Hi Dave! I’m running Firefox as my main Web browser on my new Linux system and really want to have the same favorites bar bookmarks as I do on Chrome on my MacBook Air. How can I get those favorites copied across?
Always great to hear from a fellow Linux enthusiast. While Google Chrome is available for Linux, I do have to admit that I prefer using either Firefox or Brave as my default browser on that platform. There are even more Web browsers, but unless you’re a Web developer and need to test interoperability, few people should need more than one or two browsers. However, by choosing a different browser on your Linux box, you are preventing the system from automatically synchronizing your favorites and settings across platforms if you’re a Chrome user on your Mac.
Fortunately, there’s a standard HTML format that is shared by Web browsers that makes it quite easy to export bookmarks and favorites from one browser and import them into another. Better yet, it’s cross-OS too, so your PC, Mac, and Linux systems can all have the same bookmarks, even if you have completely different browsers hither and yon!
EXPORT BOOKMARKS AND FAVORITES FROM GOOGLE CHROME
The first step is on your Mac. To export bookmarks from your MacOS copy of Google Chrome, press Command+Option+B to launch the bookmarks manager. That’ll open in a new tab and makes it easy for you to change, rename, even delete bookmarks as you desire. More importantly, on the right side of the bookmarks manager is a “•••” link (they’re vertically oriented, not horizontal like I’m showing here). Click on it and a menu appears:
First off, you can choose “Sort by name”, something a lot of people ask about, but for this task, choose “Export bookmarks” as highlighted. Then make note of where you save the file, it’ll be called something like “bookmarks_MON_DAY_YEAR.html”. My copy was generated on May 21, so it’s “bookmarks_5_21_21.html”.
That’s it. You can quit Chrome and turn away from your Mac entirely. It’s time to Linux…
IMPORT BOOKMARKS INTO FIREFOX ON LINUX
I run Ubuntu Linux mostly, so that’s what I’ll demonstrate. Make sure you have the latest version of Firefox on your own Linux box, then we can proceed. I’ll start with a baseline, here’s my Firefox without any special or custom favorites or bookmarks:
As you can see, that bar below the address bar is a pretty desolate place. To proceed, click on the tiny books-on-a-bookshelf icon on the toolbar, then choose “Bookmarks” from the menu.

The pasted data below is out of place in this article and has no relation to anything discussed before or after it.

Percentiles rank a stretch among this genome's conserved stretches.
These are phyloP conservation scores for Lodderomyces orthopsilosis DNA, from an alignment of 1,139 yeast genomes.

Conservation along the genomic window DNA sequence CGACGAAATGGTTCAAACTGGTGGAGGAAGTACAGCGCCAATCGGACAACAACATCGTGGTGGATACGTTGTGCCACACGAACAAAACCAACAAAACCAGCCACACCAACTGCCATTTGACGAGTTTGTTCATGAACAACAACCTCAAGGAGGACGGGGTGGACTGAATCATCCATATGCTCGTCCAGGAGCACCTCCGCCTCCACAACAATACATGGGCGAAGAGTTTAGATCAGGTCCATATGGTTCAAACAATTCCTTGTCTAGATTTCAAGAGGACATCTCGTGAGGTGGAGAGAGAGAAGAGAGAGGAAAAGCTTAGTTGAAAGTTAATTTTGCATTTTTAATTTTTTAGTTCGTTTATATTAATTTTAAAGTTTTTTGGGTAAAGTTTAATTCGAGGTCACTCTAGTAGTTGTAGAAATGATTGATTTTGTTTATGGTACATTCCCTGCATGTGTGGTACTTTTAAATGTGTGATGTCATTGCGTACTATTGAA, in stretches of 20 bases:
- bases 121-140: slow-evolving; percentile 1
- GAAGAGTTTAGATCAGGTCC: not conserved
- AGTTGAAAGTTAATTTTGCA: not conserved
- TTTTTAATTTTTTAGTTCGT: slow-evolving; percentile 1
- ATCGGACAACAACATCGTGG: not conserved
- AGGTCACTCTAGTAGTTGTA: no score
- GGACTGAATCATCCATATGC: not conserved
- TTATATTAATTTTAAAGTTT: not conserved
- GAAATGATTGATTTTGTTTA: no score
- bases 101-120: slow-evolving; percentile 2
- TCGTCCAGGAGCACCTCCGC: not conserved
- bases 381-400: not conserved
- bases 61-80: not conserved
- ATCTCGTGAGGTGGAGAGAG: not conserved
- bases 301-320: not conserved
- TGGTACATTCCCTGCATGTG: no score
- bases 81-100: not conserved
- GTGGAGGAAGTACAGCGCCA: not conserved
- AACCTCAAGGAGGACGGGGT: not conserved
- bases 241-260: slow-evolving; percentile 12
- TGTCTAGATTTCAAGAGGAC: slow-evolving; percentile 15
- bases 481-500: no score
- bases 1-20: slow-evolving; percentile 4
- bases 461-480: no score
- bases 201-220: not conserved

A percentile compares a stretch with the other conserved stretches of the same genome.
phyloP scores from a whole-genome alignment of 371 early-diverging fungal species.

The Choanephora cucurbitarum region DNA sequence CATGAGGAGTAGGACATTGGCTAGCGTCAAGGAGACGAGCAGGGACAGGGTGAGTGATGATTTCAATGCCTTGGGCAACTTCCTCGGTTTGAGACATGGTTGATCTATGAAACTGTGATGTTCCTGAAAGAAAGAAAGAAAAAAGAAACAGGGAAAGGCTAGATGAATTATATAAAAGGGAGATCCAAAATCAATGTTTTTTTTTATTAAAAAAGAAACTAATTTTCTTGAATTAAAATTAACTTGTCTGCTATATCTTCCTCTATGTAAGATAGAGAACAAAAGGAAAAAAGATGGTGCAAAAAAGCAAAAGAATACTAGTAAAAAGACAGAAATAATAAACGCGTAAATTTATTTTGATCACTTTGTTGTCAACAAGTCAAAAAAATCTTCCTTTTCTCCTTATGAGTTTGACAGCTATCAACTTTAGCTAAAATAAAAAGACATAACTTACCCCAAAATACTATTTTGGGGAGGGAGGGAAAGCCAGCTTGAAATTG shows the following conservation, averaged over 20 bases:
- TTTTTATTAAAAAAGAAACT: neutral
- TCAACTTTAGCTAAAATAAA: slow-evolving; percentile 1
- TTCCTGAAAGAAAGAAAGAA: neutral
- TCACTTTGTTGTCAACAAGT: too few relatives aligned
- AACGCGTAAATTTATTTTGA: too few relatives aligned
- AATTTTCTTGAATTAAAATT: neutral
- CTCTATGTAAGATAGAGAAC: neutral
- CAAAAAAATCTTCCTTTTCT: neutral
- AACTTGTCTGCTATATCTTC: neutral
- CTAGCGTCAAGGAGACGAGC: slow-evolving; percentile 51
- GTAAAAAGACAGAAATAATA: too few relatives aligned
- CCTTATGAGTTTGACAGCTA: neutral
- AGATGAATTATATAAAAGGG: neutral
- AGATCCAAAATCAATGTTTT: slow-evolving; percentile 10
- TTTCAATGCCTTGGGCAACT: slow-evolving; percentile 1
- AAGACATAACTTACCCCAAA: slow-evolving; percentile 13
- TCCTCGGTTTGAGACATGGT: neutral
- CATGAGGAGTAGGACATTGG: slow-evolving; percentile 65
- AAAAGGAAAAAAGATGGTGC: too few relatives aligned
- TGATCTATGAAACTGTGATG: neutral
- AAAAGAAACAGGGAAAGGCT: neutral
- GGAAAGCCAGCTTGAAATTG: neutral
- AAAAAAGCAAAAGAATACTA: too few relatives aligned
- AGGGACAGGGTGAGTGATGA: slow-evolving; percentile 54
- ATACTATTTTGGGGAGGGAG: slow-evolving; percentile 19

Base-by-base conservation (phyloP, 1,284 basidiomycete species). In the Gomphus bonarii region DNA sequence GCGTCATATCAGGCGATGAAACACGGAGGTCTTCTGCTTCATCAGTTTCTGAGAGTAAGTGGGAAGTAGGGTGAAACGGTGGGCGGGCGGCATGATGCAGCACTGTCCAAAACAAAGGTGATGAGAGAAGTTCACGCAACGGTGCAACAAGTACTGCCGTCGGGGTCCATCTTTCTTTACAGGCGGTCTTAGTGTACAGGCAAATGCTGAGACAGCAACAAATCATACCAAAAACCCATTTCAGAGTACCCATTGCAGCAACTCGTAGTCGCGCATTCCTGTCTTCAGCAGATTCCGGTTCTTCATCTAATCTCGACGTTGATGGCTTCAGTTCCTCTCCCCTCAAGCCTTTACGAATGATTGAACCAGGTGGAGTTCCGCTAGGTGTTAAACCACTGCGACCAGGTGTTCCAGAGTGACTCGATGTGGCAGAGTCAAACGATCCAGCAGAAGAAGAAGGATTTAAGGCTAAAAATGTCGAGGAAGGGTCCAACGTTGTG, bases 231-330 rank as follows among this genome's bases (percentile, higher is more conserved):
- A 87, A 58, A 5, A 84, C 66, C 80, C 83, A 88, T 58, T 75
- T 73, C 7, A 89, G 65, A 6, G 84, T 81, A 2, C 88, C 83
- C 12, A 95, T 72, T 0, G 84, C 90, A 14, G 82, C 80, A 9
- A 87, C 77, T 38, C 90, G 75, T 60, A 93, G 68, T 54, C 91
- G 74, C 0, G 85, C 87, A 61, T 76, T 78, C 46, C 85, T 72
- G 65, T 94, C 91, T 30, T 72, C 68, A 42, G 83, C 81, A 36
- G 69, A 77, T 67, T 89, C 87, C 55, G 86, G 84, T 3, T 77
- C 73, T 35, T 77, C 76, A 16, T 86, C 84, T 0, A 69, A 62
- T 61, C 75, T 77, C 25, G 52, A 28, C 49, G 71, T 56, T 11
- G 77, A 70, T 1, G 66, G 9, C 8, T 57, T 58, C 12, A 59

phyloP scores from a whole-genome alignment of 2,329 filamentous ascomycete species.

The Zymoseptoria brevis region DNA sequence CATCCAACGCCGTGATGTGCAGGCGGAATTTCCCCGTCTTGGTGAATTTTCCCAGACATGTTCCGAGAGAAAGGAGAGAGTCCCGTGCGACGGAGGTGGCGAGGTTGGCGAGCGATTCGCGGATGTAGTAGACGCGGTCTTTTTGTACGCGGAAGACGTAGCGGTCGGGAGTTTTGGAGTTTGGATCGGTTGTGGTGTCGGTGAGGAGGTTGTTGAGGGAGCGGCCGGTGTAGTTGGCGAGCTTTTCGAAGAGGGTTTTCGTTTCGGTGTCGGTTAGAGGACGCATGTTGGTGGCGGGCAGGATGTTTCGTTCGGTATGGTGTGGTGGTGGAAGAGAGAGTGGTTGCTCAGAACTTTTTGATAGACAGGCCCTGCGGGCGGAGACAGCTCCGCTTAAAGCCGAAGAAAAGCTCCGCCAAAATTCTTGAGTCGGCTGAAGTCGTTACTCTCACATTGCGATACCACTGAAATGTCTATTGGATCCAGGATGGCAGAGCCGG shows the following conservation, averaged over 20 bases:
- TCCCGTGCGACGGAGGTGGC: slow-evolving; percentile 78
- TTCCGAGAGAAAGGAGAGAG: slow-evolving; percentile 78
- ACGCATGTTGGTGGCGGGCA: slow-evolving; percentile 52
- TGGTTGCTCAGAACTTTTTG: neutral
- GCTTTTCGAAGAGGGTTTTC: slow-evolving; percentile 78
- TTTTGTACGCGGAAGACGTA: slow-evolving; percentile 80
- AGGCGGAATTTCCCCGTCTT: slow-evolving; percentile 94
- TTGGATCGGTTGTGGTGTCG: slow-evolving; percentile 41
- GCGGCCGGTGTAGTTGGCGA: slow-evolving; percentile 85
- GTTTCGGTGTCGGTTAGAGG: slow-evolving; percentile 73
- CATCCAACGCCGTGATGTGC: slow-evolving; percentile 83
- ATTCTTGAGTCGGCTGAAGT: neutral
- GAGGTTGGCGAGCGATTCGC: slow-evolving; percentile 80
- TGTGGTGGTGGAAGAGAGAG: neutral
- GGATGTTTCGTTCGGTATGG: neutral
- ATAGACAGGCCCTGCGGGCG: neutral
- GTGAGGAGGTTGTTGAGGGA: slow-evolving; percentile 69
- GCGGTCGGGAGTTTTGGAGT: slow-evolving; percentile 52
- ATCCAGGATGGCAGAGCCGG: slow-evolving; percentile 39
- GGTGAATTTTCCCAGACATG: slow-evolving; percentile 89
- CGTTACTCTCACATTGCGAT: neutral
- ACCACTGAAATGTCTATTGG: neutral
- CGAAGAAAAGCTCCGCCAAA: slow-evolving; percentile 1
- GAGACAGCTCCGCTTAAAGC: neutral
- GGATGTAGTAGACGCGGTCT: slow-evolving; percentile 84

A menu will pop up with any and all bookmarks you might have (not all show up on the favorites bar). At the bottom is the key entry, however:
Choose “Manage Bookmarks” or use the convenient shortcut of Control-Shift-O. Either way, you’ll open up the Firefox bookmark manager window:
As you can see from the above, choose “Import Bookmarks from HTML…” from the “Import and Backup” tab along the top of the bookmark manager.
A standard Linux file selection window will appear:
You can see that I’ve copied it over from my Mac (I emailed it to myself, truth be told) and am grabbing it from Downloads.
A click on the green “Open” button on the top right and the bookmarks are all pulled into Firefox, whether you have a half-dozen or hundreds.
It’s not always easy to see where the import has happened, but mine all imported in “Bookmarks Bar” under All Bookmarks > Bookmarks Menu. You can edit individual bookmarks if you want, but if your goal is to have them all appear on the favorites bar, you’ll need to know that Firefox calls that the “Bookmarks Toolbar“. Look closely, you’ll see it’s one of the folders.
To copy all your favorites, I suggest that you simply click to select every favorite…
In this case, my highlight color is this stark orange, but that works: A click and drag to move them all onto the “Bookmarks Toolbar” and *boom* they show up on the favorites bar instantly:
Want to delete one? You can do that while you’re in the bookmarks manager easily enough with a right-click:
You can accomplish the same thing by right-clicking on a favorite in the toolbar too. And that’s it. You’ve exported your favorites from Chrome on your Mac, copied them to your Linux system, and imported them all into Firefox. Well done.
Pro Tip: I’ve been writing about Linux since the dawn of the operating system, and Unix before that. Please check out my extensive Linux help area for lots of additional tutorial content while you’re visiting. Thanks!